Former British Foreign Secretary, Boris Johnson faced denunciation for his remarks on face veils worn by Muslim women.
Prime Minister Theresa May and others demanded an apology from him though he stood his ground on Wednesday.
Seen as a way to glaze his credentials for a future leadership contest in a climate of right-wing headwinds in Europe, Johnson set forth his views on the recent burka ban in Denmark in his column in The Daily Telegraph.
Johnson, a former journalist who resigned as foreign secretary in July to protest againstMay’s “softBrexit” policy, wrote that he felt "fully entitled" to expect women to remove face coverings when talking to him at his constituency office.
Schools and universities should be able to take the same approach if a student "turns up... looking like a bank robber... If you tell me that the burka is oppressive, then I am with you," he wrote.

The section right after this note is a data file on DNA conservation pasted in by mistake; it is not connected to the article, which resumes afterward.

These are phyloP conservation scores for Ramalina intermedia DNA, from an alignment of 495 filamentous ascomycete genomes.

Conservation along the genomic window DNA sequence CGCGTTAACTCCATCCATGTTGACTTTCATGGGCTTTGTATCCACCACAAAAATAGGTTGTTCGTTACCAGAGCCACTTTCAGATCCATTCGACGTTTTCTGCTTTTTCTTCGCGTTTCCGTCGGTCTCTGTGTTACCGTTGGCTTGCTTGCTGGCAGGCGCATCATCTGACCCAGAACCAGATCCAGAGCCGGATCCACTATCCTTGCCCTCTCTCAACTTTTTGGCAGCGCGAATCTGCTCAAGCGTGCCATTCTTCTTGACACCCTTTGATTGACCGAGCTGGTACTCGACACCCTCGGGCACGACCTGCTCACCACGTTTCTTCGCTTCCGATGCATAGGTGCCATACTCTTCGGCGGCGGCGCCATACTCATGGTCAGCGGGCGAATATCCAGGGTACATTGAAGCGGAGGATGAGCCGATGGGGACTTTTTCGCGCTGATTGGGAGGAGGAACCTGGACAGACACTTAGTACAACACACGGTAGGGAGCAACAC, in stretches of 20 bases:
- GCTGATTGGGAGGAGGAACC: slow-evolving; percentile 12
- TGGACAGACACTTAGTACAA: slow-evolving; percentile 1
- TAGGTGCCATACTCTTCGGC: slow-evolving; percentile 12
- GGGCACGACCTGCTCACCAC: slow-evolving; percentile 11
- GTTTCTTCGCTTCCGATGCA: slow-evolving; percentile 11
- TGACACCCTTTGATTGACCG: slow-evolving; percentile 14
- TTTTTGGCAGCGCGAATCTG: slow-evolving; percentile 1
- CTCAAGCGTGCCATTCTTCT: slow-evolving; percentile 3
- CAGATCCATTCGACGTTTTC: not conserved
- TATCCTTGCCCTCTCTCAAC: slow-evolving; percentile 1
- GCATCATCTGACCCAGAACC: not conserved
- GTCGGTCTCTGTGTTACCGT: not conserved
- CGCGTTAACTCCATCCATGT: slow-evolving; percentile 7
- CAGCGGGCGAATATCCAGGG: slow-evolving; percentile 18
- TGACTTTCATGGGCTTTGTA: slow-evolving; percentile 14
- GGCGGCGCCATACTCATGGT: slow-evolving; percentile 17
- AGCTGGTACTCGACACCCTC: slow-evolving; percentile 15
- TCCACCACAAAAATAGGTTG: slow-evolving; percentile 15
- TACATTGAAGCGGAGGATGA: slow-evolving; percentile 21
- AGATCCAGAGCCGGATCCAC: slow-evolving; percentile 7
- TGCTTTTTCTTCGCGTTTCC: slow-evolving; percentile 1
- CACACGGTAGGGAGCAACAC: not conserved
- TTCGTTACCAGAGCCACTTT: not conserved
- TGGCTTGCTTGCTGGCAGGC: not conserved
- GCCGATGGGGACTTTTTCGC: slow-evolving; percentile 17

"If you say that it is weird and bullying to expect women to cover their faces, then I totally agree — and I would add that I can find no scriptural authority for the practice in the Koran. I would go further and say that it is absolutely ridiculous that people should choose to go around looking like letter boxes."
Warsi responded in The Guardian, saying Johnson had used rightwing, “alt-right” language in criticising the appearance of the burqa, which contributes to a view that “Muslim women are fair game”.
She wrote, “As a feminist, what really disgusts me in this whole episode is that Muslim women are simply political fodder, their lives a convenient battleground on which to stake out a leadership bid.
“Well, this approach is not just offensive, it’s dangerous. Johnson’s words have once again validated the view of those that ‘other’ Muslims. They send out a message that Muslim women are fair game. What starts as useful targets for ‘colourful political language’ and the odd bit of toxic campaigning ends up in attacks on our streets.”